Background: U/S-guided IV access is frequently required for difficult access emergency care patients. Establishing an IV can be challenging and involve significant time, multiple attempts, and delays in care. The double tourniquet technique is a method that distends the vein and may improve first-stick insertion success.
Methods: This was a prospective, randomized comparative evaluation of difficult access ED patients requiring U/S-guided IV catheter placements. Patients were randomized to receive a single tourniquet proximal to needle insertion site or a double tourniquet proximal and distal to the needle insertion site. The primary outcome was first-stick success. Data collection included: provider type (faculty or non-faculty: resident, nurse, technician), patient characteristics (medical history, body mass index) and insertion characteristics (access site, vein depth and diameter). Statistical comparisons were made using Chi-squared tests and Fisher’s exact test. All tests of statistical significance were two-sided with a p-value < 0.05 indicating significant difference.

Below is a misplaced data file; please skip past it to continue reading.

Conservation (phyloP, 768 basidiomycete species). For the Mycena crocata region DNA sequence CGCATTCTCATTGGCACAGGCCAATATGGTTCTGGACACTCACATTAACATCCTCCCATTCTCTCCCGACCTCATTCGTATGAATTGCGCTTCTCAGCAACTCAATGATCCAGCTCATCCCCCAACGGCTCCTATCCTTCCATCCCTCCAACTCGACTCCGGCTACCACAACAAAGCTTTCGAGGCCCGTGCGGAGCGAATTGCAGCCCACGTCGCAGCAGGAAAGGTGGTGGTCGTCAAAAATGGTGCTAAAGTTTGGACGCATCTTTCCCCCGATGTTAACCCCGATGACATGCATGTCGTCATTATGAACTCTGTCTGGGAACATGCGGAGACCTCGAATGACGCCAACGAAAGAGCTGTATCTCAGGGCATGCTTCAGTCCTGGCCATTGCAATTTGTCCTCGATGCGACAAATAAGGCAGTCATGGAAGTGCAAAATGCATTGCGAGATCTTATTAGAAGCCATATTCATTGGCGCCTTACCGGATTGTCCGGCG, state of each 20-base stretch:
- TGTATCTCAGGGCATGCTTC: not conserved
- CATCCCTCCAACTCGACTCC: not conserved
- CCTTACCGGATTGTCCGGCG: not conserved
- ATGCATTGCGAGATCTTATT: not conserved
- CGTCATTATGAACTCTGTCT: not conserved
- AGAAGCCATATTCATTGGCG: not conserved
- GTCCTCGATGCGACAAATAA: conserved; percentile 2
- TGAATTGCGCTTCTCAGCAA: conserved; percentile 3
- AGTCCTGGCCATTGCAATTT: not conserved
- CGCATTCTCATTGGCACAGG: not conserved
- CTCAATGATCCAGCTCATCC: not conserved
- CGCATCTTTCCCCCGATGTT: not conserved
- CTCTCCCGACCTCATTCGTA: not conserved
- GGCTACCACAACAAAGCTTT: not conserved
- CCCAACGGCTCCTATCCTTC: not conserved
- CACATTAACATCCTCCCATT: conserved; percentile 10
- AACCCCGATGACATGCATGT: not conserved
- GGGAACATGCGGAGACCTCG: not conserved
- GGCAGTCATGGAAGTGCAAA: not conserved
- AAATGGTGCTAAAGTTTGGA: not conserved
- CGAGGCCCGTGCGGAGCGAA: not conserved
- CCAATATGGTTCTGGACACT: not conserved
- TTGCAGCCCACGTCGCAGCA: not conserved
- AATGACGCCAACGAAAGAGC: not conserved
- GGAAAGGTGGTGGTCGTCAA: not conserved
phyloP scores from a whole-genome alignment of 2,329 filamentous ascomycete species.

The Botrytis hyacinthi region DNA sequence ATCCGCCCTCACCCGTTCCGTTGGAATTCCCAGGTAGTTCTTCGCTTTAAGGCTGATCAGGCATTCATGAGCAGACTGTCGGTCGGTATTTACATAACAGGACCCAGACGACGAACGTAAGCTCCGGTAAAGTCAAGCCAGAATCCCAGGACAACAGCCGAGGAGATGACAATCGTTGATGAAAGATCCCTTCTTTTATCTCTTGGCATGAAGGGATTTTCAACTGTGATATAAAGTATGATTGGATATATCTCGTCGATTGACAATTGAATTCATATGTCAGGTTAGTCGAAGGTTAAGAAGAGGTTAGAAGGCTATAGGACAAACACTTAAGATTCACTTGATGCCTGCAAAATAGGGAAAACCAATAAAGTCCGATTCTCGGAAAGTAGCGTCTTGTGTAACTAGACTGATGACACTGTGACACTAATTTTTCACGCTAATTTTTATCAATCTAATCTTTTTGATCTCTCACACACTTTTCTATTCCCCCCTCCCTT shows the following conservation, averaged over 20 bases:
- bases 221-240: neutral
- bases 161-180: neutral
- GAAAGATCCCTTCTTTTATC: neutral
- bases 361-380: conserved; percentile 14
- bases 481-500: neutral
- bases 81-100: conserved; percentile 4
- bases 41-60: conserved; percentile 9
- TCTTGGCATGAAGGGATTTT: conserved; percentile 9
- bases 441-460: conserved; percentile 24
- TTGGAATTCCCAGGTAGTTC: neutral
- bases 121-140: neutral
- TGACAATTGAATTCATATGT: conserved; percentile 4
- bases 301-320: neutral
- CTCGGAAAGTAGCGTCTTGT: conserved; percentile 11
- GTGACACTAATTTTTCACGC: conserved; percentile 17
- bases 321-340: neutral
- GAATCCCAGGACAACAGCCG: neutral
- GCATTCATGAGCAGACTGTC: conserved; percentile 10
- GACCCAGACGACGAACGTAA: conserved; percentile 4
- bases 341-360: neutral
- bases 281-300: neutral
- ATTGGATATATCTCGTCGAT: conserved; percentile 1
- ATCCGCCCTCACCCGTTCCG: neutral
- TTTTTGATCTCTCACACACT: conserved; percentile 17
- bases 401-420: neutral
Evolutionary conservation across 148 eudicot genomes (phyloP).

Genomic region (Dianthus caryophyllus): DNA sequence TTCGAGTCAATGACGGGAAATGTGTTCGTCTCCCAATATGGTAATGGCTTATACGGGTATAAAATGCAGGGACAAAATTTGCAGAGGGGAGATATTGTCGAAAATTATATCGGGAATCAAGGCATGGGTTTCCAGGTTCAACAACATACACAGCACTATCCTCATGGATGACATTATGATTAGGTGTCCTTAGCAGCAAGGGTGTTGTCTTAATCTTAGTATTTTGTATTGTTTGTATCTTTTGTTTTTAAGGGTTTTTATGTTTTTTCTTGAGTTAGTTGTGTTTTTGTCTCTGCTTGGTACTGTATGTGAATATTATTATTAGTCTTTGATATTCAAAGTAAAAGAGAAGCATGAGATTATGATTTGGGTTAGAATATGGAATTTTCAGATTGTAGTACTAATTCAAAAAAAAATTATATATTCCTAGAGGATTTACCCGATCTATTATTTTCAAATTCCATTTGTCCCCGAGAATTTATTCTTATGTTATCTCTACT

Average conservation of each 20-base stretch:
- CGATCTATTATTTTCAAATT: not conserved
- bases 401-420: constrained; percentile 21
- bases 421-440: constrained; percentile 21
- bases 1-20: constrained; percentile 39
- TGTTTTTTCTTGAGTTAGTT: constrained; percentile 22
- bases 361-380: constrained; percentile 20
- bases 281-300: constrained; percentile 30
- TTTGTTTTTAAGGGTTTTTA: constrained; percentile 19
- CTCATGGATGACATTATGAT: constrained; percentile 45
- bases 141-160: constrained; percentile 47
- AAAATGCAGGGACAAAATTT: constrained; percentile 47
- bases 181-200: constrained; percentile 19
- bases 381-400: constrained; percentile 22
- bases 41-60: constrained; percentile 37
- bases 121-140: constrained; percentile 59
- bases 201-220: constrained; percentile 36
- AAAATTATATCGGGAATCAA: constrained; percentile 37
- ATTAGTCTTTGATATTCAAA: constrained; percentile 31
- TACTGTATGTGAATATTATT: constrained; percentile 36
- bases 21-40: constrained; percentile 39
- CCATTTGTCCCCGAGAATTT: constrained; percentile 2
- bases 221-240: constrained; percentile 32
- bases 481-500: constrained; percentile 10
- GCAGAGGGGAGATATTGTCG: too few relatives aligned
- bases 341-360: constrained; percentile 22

Results: 100 patients were enrolled based on feasibility with 50 patients in each group. Ultimately 40 patients in the single tourniquet group and 43 patients in the double tourniquet cohort were included in the data analysis. Seventeen patients in the original enrollment were lost due to malfunction of U/S equipment data storage. First-stick success was 77.5% in the single tourniquet group and 76.7% in the double tourniquet group. (p=0.93). Faculty first stick success for either technique was 94.7% compared to 62.2% for non-faculty first stick success
Conclusions: Use of single versus double tourniquet technique does not impact first-stick success for U/S-guided IV insertion. Faculty inserters had higher overall first-stick success compared to non-faculty inserters independent of tourniquet method utilized.